Our show today demonstrates how to commercialize technical innovation. This show suggests ways to generate revenue from new product introductions. Amir and I answered questions from the new How to Your Number in 2018 to demonstrate generating revenue from product introductions by leveraging emerging best practices.
Joining us today is Amir Wain, the CEO and of i2c, a payment technology company. I2c provides the infrastructure to enable companies to address the needs of the next generation of payments and commerce with personalized payment solutions. Watch as Amir demonstrates how to commercialize technical innovation.
Why this topic? Technology companies are pouring millions of dollars into product development and many of these innovations are not generating enough revenue. Building cool new products is exciting, but unless they are bought at scale by prospects and customers, it’s really not worth it.
Amir is uniquely qualified to speak on this topic. Amir has pioneered many industry firsts, and has cracked the code on converting product development dollars into scalable revenue streams. If you plan to launch new products and need to get prospects to buy them at scale, you’re going to get a lot out of today’s show.
In today’s show, we begin by discussing by determining which problems that are worth solving through product development. Customers have many problems, but you can’t solve everything. Amir explains how to select the problems that matter to go after. Amir explains:
Every month people from customer success, compliance, engineering, service delivery, and customer service come prepared with a sequential list of items that they want the company to spend resources on in terms of product development. Each advocate their case as to why their suggestion is important, and the others get to question and challenge. Together they determine where the resources must be deployed for that month. The monthly cycle is important, because if your assessment was wrong, then you can quickly adjust and correct course.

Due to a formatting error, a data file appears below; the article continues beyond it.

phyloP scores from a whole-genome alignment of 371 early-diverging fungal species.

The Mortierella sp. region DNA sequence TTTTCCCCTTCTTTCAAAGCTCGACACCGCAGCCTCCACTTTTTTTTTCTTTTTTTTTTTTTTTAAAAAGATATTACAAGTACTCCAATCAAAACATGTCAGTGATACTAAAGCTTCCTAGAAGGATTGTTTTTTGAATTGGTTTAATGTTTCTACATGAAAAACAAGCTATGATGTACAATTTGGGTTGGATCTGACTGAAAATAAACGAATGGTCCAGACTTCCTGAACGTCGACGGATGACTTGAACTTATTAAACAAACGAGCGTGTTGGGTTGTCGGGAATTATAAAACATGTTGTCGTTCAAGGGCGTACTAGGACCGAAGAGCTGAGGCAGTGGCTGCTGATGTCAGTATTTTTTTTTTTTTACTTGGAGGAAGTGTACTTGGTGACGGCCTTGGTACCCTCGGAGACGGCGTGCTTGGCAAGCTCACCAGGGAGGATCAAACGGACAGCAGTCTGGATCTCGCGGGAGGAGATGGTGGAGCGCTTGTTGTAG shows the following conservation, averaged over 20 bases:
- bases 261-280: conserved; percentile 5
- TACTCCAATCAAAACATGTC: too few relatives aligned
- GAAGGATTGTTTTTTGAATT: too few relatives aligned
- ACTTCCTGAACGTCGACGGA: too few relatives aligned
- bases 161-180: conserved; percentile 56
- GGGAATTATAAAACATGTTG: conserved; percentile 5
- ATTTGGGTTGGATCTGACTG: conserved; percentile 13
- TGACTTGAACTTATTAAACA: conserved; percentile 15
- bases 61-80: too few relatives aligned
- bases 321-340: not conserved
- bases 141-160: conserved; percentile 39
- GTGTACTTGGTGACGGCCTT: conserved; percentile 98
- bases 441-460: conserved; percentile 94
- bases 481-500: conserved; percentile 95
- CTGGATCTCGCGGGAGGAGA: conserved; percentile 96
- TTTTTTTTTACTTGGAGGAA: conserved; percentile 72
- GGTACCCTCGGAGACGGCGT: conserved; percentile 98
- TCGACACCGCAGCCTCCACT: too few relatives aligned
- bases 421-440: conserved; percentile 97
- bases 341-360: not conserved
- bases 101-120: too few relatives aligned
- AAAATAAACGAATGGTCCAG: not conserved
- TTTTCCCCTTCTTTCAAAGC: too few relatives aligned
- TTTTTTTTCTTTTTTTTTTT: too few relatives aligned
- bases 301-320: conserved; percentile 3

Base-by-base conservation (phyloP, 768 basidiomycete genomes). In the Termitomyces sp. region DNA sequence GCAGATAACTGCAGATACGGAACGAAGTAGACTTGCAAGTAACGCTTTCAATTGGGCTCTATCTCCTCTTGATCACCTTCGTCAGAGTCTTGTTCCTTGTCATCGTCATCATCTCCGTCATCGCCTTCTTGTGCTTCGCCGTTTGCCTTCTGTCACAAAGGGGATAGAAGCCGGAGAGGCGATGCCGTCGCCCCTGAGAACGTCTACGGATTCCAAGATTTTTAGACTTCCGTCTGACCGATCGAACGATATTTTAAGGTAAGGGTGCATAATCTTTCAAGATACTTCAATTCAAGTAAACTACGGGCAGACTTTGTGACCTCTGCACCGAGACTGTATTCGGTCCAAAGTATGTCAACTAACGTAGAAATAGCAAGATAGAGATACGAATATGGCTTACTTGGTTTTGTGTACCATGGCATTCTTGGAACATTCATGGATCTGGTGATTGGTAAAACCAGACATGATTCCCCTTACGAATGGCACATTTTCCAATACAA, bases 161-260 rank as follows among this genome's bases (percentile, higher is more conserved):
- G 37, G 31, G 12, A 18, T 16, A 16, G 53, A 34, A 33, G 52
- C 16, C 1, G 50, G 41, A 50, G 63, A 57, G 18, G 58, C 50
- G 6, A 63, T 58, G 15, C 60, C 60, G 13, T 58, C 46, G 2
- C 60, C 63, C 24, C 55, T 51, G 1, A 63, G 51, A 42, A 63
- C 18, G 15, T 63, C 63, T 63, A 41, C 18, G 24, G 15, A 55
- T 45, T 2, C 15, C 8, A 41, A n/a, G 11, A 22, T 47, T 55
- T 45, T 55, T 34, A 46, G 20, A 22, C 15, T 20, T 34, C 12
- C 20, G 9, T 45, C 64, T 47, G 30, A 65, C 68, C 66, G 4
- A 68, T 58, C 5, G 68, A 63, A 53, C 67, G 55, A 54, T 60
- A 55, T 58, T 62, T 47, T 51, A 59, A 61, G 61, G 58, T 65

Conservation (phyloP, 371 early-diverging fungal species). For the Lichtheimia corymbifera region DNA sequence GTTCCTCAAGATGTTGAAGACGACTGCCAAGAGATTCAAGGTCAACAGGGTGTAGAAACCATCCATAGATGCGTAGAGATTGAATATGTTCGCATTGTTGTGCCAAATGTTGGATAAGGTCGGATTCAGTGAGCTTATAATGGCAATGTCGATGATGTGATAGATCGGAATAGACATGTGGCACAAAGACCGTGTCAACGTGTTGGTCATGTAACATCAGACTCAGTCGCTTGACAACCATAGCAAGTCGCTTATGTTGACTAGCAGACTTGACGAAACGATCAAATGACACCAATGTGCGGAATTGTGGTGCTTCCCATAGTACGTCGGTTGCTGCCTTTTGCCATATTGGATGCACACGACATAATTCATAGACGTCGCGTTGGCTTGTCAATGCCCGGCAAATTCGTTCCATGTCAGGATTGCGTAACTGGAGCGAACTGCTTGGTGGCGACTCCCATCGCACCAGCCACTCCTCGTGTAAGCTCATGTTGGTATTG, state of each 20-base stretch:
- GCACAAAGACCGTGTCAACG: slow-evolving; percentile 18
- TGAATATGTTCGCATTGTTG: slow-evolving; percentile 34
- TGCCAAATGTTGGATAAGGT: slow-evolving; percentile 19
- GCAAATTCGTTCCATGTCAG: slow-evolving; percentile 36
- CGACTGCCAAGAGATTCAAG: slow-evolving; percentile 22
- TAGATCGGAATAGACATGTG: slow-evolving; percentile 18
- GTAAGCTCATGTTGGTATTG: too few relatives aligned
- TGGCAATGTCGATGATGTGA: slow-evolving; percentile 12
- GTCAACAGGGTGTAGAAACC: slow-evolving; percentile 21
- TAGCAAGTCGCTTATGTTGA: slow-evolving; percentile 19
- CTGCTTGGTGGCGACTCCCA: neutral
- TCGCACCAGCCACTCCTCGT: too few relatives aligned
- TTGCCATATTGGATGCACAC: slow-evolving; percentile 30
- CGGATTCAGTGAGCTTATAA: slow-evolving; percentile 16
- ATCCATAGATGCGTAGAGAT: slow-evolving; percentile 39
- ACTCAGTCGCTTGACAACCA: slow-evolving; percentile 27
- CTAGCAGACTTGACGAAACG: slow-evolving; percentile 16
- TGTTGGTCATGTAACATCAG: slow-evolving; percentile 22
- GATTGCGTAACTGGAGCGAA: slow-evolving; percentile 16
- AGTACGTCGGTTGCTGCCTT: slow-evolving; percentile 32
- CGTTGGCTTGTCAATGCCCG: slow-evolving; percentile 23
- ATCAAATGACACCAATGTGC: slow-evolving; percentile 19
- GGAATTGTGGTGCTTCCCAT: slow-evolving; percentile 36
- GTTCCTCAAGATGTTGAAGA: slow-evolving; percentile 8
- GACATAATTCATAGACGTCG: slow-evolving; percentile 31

Amir’s description relies on agility to provide the courage and the capability to pivot to the next thing and keeping these cycles down to monthly sprints to keep product development pointed in the right direction. We then discuss how to fit your product to a growing market and how to do that at scale.
Watch as Amir advises how to develop a strong product to market fit, as he begins to explain:
I think one thing to keep in mind is to distinguish between invention and innovation. A lot of times engineering and product teams get into the invention business, and it’s cool that I’ve come up with this really. That’s good. But can I monetize that? Can I commercialize it? That’s the innovation piece.
Skip to the 9-minute mark of the video to for Amir to describe the difference of invention and innovation. It’s great advice on how to stress test whether a buyer is going to write a check for it or not, and that’s the ultimate proof of product market fit.
We discuss in detail how to think through the market plan and select the right routes to market. Amir begins with this quote:
The innovation adoption curve and the model of early adopters shows how people who would buy or not buy, no matter how good the product is, and what all it can mean to them unless they have validation and customer references. Depending on where you are in your product life cycle, I think recognizing it and making sure you keep adjusting and making changes to support, that is important. People who you would initially go after may not be a good fit for you later in the cycle, so the whole organization realizing that, and being prepared across your company is extremely important.
Watch Amir describe the product life cycle and how to think about where the product is in its life cycle. Using that as an input, determine which products to sell, to which customers and through which channel.
A fascinating discussion involves how to validate value propositions for your product, and how competitive positioning fits. Amir and I discuss how to validate whether or not differentiation is real or false. From there, you have a superior product, and have the opportunity to receive a price premium.
Have expectations gone up and left you wondering if you can make your number? Here is an interactive tool that will help you understand if you have a chance at success. Take the Revenue Growth Diagnostic test and rate yourself against SBI’s sales and marketing strategy to find out if:
- Your revenue goal is realistic
- You will earn your bonus
- You will keep your job